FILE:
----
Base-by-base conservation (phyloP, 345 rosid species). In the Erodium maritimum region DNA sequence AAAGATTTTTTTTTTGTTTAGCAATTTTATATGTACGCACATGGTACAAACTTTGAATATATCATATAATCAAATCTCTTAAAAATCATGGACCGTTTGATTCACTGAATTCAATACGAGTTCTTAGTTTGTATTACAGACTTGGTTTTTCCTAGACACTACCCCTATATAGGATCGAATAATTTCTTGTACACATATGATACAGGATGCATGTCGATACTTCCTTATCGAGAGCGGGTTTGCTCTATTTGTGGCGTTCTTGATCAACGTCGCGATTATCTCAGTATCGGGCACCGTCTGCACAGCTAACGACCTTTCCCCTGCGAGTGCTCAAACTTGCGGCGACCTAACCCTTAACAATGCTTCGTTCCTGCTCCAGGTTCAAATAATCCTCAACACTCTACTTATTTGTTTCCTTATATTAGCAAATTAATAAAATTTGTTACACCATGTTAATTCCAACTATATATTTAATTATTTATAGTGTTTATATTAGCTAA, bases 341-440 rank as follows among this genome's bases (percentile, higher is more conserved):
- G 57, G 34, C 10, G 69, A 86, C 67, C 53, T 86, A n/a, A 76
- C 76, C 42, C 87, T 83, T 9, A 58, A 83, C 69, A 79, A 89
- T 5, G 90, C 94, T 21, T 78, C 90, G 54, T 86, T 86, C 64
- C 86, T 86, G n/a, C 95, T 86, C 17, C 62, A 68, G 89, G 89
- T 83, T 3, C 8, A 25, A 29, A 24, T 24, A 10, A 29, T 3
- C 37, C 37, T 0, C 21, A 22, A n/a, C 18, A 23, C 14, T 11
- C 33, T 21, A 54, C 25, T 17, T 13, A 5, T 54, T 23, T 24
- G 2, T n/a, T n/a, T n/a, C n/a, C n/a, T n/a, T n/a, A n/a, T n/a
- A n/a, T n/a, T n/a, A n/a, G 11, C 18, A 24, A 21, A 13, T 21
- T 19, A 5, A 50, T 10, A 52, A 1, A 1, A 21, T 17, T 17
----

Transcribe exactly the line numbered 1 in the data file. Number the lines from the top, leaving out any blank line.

Base-by-base conservation (phyloP, 345 rosid species). In the Erodium maritimum region DNA sequence AAAGATTTTTTTTTTGTTTAGCAATTTTATATGTACGCACATGGTACAAACTTTGAATATATCATATAATCAAATCTCTTAAAAATCATGGACCGTTTGATTCACTGAATTCAATACGAGTTCTTAGTTTGTATTACAGACTTGGTTTTTCCTAGACACTACCCCTATATAGGATCGAATAATTTCTTGTACACATATGATACAGGATGCATGTCGATACTTCCTTATCGAGAGCGGGTTTGCTCTATTTGTGGCGTTCTTGATCAACGTCGCGATTATCTCAGTATCGGGCACCGTCTGCACAGCTAACGACCTTTCCCCTGCGAGTGCTCAAACTTGCGGCGACCTAACCCTTAACAATGCTTCGTTCCTGCTCCAGGTTCAAATAATCCTCAACACTCTACTTATTTGTTTCCTTATATTAGCAAATTAATAAAATTTGTTACACCATGTTAATTCCAACTATATATTTAATTATTTATAGTGTTTATATTAGCTAA, bases 341-440 rank as follows among this genome's bases (percentile, higher is more conserved):